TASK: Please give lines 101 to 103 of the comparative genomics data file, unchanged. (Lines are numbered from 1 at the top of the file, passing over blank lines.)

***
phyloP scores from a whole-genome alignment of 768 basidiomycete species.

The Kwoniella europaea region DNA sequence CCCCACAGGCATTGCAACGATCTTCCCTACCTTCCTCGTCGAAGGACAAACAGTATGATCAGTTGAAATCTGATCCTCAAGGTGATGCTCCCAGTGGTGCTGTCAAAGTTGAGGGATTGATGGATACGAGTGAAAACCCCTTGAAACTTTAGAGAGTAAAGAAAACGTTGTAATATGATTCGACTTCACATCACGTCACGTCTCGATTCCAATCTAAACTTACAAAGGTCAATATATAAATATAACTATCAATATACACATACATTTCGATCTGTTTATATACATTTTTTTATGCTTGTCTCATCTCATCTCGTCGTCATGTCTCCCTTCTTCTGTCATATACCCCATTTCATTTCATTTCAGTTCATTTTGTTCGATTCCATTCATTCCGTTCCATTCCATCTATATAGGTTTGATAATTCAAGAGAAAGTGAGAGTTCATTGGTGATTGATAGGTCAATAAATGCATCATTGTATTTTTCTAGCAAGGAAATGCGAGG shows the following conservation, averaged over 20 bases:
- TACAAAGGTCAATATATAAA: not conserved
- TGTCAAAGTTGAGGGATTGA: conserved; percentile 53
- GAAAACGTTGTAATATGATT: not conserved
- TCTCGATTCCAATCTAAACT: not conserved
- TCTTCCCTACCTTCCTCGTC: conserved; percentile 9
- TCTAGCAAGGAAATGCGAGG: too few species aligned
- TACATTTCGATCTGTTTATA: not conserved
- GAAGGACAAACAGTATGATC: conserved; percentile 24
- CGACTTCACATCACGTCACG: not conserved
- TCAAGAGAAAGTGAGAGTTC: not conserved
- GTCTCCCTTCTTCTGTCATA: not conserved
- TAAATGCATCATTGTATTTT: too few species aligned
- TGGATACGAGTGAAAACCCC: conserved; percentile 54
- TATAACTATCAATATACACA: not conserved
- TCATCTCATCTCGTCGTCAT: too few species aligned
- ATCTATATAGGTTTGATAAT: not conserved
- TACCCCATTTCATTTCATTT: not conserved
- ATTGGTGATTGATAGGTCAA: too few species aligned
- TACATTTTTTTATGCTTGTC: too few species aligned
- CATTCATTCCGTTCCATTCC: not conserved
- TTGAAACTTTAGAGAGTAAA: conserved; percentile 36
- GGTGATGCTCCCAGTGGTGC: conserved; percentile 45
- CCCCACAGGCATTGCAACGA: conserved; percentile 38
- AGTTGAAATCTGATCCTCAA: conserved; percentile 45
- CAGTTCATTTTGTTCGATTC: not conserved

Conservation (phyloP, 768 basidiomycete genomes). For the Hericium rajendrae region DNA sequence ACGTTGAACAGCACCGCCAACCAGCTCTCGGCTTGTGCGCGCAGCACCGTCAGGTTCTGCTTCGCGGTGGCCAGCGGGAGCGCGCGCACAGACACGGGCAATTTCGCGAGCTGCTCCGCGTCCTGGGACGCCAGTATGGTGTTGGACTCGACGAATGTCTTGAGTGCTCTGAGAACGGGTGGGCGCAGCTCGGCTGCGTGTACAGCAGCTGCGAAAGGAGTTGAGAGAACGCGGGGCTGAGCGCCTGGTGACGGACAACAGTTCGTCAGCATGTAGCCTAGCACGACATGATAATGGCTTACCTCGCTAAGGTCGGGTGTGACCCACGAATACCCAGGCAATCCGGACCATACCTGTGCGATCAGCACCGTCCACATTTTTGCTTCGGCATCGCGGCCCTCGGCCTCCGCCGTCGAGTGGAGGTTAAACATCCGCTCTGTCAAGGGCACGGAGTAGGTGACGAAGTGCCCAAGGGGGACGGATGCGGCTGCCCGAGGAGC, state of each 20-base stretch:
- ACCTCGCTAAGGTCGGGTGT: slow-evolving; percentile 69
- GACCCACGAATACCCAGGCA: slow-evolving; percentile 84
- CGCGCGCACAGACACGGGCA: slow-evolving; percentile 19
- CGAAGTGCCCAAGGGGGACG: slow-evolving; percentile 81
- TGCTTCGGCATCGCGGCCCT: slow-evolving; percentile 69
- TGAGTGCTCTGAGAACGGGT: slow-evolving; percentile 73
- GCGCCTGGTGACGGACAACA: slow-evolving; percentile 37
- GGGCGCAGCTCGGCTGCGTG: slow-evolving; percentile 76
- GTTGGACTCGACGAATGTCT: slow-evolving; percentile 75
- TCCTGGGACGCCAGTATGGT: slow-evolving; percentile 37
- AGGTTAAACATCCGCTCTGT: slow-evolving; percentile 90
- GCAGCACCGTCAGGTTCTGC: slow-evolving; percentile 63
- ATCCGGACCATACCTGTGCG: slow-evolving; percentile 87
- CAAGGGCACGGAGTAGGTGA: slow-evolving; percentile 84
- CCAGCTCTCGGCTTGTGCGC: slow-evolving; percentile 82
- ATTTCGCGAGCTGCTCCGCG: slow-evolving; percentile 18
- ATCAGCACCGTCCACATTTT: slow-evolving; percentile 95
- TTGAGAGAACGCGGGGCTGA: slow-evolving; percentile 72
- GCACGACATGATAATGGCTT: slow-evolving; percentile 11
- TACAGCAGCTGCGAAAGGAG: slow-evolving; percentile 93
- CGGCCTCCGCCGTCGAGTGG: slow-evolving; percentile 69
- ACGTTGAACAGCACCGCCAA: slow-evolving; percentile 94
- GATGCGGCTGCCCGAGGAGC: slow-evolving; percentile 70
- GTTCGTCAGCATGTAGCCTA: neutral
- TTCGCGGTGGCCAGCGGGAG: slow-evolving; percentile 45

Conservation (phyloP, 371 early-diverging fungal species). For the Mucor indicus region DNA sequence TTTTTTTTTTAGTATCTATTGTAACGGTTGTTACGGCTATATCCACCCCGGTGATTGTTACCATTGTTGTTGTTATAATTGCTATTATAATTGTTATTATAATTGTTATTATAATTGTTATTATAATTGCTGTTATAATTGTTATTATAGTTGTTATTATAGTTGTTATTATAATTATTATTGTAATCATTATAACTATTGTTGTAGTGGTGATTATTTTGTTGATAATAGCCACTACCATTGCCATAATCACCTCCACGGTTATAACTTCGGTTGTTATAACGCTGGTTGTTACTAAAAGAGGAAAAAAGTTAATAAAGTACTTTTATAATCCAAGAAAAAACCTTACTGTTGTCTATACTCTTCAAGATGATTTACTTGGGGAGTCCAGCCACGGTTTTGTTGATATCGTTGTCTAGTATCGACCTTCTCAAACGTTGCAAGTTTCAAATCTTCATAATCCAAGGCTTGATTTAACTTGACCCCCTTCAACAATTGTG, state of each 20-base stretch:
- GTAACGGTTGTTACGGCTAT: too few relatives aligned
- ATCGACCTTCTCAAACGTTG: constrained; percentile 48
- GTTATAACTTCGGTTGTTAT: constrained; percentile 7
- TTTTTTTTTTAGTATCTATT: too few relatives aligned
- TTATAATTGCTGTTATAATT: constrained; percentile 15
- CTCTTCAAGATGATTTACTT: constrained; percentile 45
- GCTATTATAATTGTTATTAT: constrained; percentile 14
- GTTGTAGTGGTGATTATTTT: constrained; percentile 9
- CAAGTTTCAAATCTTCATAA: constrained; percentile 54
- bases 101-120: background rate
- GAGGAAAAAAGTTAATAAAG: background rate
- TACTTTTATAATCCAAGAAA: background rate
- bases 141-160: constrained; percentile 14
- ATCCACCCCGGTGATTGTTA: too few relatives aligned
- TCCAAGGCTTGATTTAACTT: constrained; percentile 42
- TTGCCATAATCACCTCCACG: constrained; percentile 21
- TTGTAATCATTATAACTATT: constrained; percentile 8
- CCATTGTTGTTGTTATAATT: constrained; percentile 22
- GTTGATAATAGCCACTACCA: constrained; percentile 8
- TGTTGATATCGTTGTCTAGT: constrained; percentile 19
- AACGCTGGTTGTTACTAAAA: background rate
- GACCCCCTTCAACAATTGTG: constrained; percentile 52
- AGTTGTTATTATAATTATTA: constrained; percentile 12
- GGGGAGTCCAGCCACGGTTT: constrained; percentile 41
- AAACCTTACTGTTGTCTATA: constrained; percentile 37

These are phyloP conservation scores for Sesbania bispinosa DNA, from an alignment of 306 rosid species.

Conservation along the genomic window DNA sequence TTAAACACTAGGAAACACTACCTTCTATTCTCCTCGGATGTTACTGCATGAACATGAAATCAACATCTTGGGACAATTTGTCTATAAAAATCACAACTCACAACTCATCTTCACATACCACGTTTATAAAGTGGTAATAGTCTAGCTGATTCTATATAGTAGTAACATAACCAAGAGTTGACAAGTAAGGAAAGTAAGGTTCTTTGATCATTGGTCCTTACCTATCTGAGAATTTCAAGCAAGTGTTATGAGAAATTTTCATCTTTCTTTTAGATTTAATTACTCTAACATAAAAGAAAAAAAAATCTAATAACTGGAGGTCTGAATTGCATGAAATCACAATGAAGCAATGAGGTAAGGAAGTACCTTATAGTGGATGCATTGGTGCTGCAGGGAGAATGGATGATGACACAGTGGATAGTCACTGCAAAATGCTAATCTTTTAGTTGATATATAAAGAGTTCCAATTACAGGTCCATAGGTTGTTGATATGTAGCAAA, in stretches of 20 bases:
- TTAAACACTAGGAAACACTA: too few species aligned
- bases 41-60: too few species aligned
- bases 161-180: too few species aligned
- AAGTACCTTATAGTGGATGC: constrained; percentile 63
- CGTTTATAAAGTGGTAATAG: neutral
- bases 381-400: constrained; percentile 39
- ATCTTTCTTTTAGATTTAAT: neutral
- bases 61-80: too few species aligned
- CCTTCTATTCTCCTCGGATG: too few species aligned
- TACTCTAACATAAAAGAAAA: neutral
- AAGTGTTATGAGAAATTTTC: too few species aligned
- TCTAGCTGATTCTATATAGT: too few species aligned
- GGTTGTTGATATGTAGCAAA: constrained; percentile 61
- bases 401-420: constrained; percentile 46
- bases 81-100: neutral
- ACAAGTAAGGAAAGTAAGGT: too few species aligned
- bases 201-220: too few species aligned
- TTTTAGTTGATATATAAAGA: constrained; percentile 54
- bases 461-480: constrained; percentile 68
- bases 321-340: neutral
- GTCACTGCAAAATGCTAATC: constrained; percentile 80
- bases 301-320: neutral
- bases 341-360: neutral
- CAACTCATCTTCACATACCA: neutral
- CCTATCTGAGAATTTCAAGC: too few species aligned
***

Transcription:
- bases 321-340: neutral
- GTCACTGCAAAATGCTAATC: constrained; percentile 80
- bases 301-320: neutral